WORTH CO., GA (WALB) - Dozens of teachers and community leaders voiced concerns about a new proposal that would change school system tenure policies.
On Thursday night, the Worth County Board of Education held a public hearing on whether to adopt a new state waiver that would give the district more local control over the termination process under the Fair Dismissal Act.
With the current teacher shortage in the state, teachers in Worth County believe the policy change would keep good teachers from coming to the area.
"It is important that we protect our teachers, but it's not important that we protect the bad ones," said one Worth County school board member who firmly stated why it's time to consider due process under a state waiver.
Back in November, the state waiver was proposed by the Superintendent William Settle to make it easier for school officials to fire teachers under the Fair Dismissal Act.
"The burden in the labor process that puts on the teachers, as well as the district, but also more important what happens in the classroom with the student?" explained Chairman Butch Jenkins.
He said the act is outdated which currently allows teachers to earn tenure after their fourth year and have the opportunity to appeal termination with the State Board of Education.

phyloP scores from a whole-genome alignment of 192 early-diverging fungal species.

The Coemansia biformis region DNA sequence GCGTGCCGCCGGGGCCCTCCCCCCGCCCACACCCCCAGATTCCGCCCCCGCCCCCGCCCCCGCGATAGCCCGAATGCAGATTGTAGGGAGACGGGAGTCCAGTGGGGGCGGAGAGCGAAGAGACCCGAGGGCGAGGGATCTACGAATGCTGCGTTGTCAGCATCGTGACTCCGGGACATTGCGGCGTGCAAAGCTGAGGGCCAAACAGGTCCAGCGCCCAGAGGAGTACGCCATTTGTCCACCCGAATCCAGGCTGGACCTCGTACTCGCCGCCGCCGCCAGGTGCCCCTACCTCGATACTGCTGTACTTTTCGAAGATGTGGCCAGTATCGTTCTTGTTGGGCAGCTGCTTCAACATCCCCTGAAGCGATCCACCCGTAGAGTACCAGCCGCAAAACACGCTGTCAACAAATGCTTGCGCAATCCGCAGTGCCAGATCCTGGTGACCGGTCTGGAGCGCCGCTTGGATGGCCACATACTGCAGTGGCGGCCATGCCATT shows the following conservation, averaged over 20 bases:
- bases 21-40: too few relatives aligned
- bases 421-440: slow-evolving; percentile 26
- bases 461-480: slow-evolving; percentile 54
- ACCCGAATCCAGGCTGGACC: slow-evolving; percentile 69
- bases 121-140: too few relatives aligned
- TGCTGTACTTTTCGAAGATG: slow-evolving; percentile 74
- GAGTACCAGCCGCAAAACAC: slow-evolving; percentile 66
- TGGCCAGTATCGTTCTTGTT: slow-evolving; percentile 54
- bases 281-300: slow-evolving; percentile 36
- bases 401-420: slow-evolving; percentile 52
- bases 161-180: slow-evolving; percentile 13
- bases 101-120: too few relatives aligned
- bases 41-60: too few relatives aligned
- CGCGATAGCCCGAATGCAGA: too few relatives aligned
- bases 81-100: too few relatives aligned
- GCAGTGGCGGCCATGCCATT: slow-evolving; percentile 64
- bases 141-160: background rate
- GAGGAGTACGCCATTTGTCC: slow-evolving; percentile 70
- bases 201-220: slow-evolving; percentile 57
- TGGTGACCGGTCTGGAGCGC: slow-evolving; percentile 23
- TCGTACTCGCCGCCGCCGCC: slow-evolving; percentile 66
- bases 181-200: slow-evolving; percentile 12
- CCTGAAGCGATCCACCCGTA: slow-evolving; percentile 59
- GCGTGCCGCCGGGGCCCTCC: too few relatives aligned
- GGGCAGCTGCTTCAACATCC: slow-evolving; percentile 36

Superintendent Settle also said in a recent open letter to Worth County stakeholders said "no intention of abolishing due process for teachers."
But others explained the move would strip the very protection they have.
"They want to get rid of their bad teachers as Mr. Settle's stated, 99.9 percent teachers in Worth County are good quality teachers," said Georgia Association of Educators Uniserv Director Willie Allen.
"What always happens when you make a personnel change like this, you send a signal to the good teachers," added Economic Teacher John Tibbetts.
"And we may have lost some of the most highly qualified teachers," said Allen.
But Jenkins disagreed.
"The things that bring teachers to the district is a good relationship between the administrators and your classroom teachers," said Jenkins.
And given that the district is a strategic waiver school system, Jenkins explained they have the right to waive some of the rights and laws of the state.
Chairman Jenkins said the school board will continue discussions with teachers to finalize the state waiver.
Under the proposed policy change, the school system will have the right to choose the length of tenure themselves.
Another major change would be eliminating the appeal process to the state board of education.